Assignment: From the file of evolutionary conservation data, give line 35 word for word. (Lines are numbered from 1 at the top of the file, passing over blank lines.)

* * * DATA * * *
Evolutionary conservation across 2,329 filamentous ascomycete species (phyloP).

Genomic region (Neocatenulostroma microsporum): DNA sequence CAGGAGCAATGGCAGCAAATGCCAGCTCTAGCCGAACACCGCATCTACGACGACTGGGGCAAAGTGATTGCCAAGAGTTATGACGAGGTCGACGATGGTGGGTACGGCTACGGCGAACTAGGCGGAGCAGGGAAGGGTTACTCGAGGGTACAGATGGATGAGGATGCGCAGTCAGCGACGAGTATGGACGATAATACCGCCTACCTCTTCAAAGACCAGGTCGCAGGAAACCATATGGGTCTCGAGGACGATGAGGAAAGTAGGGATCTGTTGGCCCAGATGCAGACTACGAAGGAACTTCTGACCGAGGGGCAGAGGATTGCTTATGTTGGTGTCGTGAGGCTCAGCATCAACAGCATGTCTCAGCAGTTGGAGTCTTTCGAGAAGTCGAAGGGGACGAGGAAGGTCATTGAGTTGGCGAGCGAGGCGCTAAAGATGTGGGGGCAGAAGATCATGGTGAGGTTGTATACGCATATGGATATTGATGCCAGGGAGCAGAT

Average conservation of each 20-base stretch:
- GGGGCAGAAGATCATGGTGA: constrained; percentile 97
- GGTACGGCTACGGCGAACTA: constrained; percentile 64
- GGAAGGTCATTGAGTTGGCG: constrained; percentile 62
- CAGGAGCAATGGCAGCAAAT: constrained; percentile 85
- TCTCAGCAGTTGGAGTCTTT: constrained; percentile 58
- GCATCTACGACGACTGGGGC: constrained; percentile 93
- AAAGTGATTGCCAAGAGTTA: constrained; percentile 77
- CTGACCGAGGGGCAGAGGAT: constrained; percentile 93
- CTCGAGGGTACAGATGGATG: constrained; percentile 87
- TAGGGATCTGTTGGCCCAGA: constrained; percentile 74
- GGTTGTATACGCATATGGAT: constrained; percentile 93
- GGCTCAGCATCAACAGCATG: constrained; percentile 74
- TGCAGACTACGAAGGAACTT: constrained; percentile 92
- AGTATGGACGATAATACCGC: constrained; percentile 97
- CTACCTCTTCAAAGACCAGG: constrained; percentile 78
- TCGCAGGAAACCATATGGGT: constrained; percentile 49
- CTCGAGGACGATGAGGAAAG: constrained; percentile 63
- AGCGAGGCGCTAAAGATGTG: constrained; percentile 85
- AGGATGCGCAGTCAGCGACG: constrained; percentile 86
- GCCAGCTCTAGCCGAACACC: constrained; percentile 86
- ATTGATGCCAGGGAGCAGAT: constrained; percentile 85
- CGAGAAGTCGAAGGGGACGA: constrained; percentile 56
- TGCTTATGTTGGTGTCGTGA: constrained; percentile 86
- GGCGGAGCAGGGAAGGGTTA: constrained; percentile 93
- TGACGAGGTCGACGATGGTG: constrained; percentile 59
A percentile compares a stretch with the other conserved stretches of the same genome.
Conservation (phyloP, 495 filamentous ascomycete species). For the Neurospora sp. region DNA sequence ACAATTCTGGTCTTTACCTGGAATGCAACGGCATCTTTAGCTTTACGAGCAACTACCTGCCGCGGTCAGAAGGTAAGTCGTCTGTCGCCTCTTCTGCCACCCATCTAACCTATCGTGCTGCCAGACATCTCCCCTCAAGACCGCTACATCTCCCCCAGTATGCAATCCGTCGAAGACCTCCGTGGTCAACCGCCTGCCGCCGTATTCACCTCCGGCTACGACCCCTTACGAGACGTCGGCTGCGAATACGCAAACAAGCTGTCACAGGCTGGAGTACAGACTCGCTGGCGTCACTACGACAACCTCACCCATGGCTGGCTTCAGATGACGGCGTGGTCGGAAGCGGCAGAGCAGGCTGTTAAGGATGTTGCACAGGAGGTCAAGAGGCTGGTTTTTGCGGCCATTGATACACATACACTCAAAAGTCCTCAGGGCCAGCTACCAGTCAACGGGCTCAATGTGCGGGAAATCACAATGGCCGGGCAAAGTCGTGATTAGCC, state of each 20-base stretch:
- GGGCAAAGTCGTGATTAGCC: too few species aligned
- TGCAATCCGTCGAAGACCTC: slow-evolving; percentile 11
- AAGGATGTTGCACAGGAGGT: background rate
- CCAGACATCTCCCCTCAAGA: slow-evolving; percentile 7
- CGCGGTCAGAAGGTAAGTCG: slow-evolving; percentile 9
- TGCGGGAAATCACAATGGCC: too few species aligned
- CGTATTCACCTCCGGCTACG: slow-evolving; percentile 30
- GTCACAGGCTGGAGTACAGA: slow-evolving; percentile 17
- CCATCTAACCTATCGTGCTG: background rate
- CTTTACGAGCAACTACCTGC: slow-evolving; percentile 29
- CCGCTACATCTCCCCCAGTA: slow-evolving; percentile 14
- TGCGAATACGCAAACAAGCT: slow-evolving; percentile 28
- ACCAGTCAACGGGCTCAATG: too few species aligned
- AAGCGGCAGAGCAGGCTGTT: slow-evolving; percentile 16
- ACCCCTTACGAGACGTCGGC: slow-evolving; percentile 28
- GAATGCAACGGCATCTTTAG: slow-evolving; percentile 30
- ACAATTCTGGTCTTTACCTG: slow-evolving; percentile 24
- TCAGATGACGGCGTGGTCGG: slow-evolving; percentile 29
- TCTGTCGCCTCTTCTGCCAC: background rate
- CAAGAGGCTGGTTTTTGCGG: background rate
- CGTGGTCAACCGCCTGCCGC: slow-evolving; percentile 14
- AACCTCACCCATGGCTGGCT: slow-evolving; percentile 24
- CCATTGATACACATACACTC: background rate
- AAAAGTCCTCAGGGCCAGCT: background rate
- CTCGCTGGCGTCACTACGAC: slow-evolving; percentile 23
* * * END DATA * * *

- CGCGGTCAGAAGGTAAGTCG: slow-evolving; percentile 9